Iva's is located in Sterling, a tiny village north and west of the town of Standish. So you need motivation to get off I-75 or US-23 and drive a few miles off the beaten path to reach this community.
Is it worth it? It certainly can be. Iva's is regionally known for its homestyle chicken dinners, which many diners compare favorably with the more famous Frankenmuth Bavarian Inn chicken dinners. The chicken is served Southern style (floured and panfried), stewed or American-style (battered and fried), and if you order the "family" option you receive all-you-can-eat (starting out with two thighs, a wing and two breasts), plus bowls of potatoes, gravy, dressing, coleslaw and biscuits, and a plate of crudites, to go with your main course.
We stopped at Iva's recently after doing some business in northeast Michigan, and chose the family-style Southern-fried chicken. (Even though there are other menu items like steaks and chops, and I almost chose the chops just to be different. But my partner was an Iva's newbie so I wanted her to experience the signature meal.)
I'm a bit picky about fried chicken -- I don't come from a fried-chicken-loving family -- but I did appreciate the tenderness and done-ness of this chicken. It's very light on the seasoning, but the gravy is flavorful. My partner, who is also not a big fan of fried chicken, really enjoyed hers as well. We loved the sage-y dressing -- this is a loose dressing, not a crouton-based one -- and the sweet-tart vinegar-based, multi-vegetable coleslaw; in fact, we ate two bowls of that. The biscuits, interestingly, were wholegrain, and very good, especially with honey. Our only complaint about the meal itself was the crudite/relish plate, which consisted of one very briny halved pickle, a couple of forlorn shreds of carrot and two celery sticks; it really seemed a waste of time and effort to prepare as well as to eat. (My suggestion to them would be to offer a small dish of bread-and-butter pickles, which would really play into that old-time vibe.)
The ambience of the restaurant hearkens back to its early days as a boarding-house dining room for oil rig workers; 50's-era faux wood paneling, everything on the walls from religious artwork to the sort of metal sculpture that our parents and grandparents used to hang over the family sofa -- a little something for everyone.;-) A local radio station plays oldtime country music over the sound system, which I found annoying but is probably the music of choice in this area. When in Rome and all that...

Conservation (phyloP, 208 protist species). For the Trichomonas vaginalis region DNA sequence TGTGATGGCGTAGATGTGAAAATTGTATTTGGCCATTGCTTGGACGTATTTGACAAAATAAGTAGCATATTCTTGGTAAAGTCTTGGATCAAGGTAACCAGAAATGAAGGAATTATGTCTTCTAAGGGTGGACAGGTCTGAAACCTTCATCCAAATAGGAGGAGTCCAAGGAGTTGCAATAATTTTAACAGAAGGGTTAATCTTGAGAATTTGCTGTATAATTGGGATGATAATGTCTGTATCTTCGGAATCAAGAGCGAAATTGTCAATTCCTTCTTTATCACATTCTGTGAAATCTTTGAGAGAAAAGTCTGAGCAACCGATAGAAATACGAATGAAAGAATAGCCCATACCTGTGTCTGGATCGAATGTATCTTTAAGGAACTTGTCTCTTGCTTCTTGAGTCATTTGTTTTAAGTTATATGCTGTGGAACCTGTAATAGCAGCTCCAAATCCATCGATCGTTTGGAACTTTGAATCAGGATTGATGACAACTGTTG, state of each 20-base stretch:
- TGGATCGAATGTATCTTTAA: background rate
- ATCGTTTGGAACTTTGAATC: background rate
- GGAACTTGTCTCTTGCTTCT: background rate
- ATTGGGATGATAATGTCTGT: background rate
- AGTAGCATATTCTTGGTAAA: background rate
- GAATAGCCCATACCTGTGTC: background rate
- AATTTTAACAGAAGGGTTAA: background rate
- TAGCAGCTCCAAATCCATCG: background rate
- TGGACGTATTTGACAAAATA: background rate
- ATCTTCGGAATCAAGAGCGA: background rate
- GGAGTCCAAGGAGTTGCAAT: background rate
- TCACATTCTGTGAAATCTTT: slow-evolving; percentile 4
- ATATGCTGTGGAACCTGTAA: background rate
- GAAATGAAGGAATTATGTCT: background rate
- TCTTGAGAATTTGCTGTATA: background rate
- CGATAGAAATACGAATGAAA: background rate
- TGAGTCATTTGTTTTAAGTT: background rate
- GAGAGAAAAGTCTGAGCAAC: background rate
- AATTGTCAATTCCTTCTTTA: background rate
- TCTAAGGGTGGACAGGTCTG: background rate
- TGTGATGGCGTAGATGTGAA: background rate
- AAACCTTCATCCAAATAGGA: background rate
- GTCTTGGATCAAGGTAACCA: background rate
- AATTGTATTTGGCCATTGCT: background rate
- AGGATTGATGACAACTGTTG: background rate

Our server, dressed in an old-skool waitress uniform, was very polite and helpful, if a littlle sad, probably by the lack of guests on an early Saturday afternoon. (She told us that there were two local events in nearby towns that they hoped would bring more traffic into Sterling for the dinner service.) There were only two other tables being served when we were, and I found it disconcerting to look up from time to time and see the kitchen staff standing in the doorway just staring at us.
One potential eye-opener for new guests here is the cost of the dinners -- our chicken dinners were about $14, and a glance down the rest of the menu indicated that other entrees are right around the $12-and-up mark. Considering that we chose an all-you-can-eat option the price wasn't so bad, but a larger family used to chain buffet restaurants might experience a little sticker shock. (There are less expensive lunch options like sandwiches and soups available.)
The restaurant serves beer and wine, and while we didn't indulge on this day we were pleased to see Bell's Oberon, one of our best regional microbrews, on the beer list.
We both thought Iva's was worth visiting again -- maybe next time we'll choose a more adventurous menu option. And we do enjoy supporting businesses in Michigan's small towns. Iva's has been a local institution since the 30's, and we'd certainly like to to be around for a new generation.
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